This audiophile-approved anthology, mastered and compiled by Steve Hoffman, is the only one to combine Chris Montez' Monogram and A&M recordings on one disc. The most comprehensive Montez anthology yet produced, All-Time Greatest Hits includes every one of his Top 100 hits and more. The program begins with Montez' early recordings as a Ritchie Valens protége purveying teen dance songs like "My Baby Loves to Dance" and "Let's Dance" (his biggest hit), as well as his Herb Alpert-produced adult contemporary hits of the mid-'60s. The latter include "Call Me" and "The More I See You," breezy confections with a laid-back party atmosphere and Montez' appealing boy-next-door vocals.
Some of the advantages that 2004's Greatest Hits has over 1995's The Best of Alexander O'Neal are apparent from the quickest of glances. The most obvious difference is the quantity of songs: while The Best of Alexander O'Neal functioned as a suitable introduction covering the singer's first three albums, this disc features five more sensibly picked cuts. The most important inclusion here, beyond all the essential chart hits ("If You Were Here Tonight," "Criticize," "Fake," "Never Knew Love Like This," "All True Man," "What Is This Thing Called Love?"), is "Saturday Love," the magnificent 1986 single previously bound to duet partner Cherrelle's catalog. Alexander O'Neal (1985), Hearsay (1986), and All True Man (1991) are all worth owning, but this compilation will do for those on a budget.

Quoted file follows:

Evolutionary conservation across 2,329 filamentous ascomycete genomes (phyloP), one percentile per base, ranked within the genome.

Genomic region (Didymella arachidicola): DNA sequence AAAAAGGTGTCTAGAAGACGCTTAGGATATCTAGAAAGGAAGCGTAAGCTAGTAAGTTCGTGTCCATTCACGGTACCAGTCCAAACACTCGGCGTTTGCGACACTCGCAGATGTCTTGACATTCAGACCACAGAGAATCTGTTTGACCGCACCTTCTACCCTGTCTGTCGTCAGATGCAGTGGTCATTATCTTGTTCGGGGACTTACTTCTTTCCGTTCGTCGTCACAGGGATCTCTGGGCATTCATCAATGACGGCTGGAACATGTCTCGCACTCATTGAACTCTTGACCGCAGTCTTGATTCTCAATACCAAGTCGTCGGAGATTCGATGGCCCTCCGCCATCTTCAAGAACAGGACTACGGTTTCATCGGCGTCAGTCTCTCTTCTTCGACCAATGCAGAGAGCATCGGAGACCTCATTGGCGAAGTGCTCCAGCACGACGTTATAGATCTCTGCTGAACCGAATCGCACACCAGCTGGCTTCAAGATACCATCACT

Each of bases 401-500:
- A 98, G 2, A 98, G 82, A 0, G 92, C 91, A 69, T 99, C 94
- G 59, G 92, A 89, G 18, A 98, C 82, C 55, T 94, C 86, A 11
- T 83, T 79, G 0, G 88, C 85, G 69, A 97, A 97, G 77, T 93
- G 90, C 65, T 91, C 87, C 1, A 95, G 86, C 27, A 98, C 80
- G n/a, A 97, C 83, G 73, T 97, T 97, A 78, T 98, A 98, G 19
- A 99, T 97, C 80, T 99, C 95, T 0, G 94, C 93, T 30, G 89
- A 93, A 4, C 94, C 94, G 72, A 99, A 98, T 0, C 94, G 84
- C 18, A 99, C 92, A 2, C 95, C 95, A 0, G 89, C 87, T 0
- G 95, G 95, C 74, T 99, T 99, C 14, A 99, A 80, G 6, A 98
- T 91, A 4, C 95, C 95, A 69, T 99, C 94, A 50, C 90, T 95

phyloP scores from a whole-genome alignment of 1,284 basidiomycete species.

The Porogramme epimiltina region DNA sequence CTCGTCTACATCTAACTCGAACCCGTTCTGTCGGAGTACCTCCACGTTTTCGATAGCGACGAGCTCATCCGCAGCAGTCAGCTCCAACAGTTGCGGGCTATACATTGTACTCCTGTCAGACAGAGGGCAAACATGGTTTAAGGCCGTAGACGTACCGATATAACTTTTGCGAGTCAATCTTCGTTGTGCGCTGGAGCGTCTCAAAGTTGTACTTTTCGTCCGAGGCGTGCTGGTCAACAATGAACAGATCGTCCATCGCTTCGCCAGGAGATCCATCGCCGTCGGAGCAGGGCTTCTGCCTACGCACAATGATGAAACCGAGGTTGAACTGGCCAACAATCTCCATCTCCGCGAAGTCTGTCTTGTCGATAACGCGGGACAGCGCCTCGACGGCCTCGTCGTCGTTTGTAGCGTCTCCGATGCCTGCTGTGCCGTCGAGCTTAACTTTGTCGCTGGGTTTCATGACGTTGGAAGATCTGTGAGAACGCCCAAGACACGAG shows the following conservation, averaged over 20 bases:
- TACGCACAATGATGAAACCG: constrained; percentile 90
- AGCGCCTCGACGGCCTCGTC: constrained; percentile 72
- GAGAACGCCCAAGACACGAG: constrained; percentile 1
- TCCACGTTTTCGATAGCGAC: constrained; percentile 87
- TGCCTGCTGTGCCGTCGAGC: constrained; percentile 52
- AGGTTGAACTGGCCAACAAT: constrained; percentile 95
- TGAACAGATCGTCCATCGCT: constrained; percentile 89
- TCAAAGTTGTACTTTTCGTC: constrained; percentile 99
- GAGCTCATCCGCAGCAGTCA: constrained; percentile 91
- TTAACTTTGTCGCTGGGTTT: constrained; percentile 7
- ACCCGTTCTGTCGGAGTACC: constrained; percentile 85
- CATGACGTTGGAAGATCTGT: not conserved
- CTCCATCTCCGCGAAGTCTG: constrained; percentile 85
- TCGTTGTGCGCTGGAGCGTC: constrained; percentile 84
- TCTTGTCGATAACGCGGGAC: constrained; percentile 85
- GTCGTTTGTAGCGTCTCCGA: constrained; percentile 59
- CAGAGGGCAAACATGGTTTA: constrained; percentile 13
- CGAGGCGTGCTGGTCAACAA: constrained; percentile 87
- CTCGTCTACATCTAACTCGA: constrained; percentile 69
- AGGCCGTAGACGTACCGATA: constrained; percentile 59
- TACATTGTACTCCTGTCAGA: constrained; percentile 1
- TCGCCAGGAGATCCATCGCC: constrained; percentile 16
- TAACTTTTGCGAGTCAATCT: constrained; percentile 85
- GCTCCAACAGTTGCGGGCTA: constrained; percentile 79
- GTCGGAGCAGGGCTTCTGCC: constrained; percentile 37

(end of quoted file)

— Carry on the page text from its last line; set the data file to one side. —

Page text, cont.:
Featuring 18 songs, including "The Impossible Dream", "Call Me Irresponsible", and "Lollipops and Roses", Greatest Hits is the definitive Jack Jones collection.
The Greatest Hits Volume III album includes hits from 1983 to 1997. Three previously unreleased studio tracks are included, "To Make You Feel My Love", "Hey Girl", and "Light as the Breeze". All three tracks are covers songs (a rare occurrence in his catalogue), and although "To Make You Feel My Love" and "Hey Girl" were recorded to be singles for this album, Joel originally recorded the song "Light as the Breeze" for a Leonard Cohen tribute album, Tower of Song, released in 1995. Chronologically, Greatest Hits Volume III overlaps slightly with Volume II, as the first two tracks, "Keeping the Faith" and "An Innocent Man", first appeared on his album An Innocent Man.
Tom Jones became one of the most popular vocalists to emerge from the British Invasion. Since the mid-'60s, Jones has sung nearly every form of popular music pop, rock, show tunes, country, dance, and techno, he's sung it all. His actual style a full-throated, robust baritone that had little regard for nuance and subtlety never changed, he just sang over different backing tracks.
Until Arista released The Definitive Collection in August 1999, 1988's Greatest Hits stood as the ultimate Air Supply compilation. It's easy to see why. Eleven of the group's big hits are here: "Lost in Love", "All Out of Love", "Every Woman in the World", "The One That You Love", "Here I Am", "Sweet Dreams", "Even the Nights Are Better", and "Making Love Out of Nothing at All". That's all that most Air Supply fans need, at least casual fans, but even the hardcore followers are sure to like having such a concentrated dose of hits in one package. Yes, The Definitive Collection remains more comprehensive, but for anyone who just wants the hits, with no excess fat, Greatest Hits is the right choice.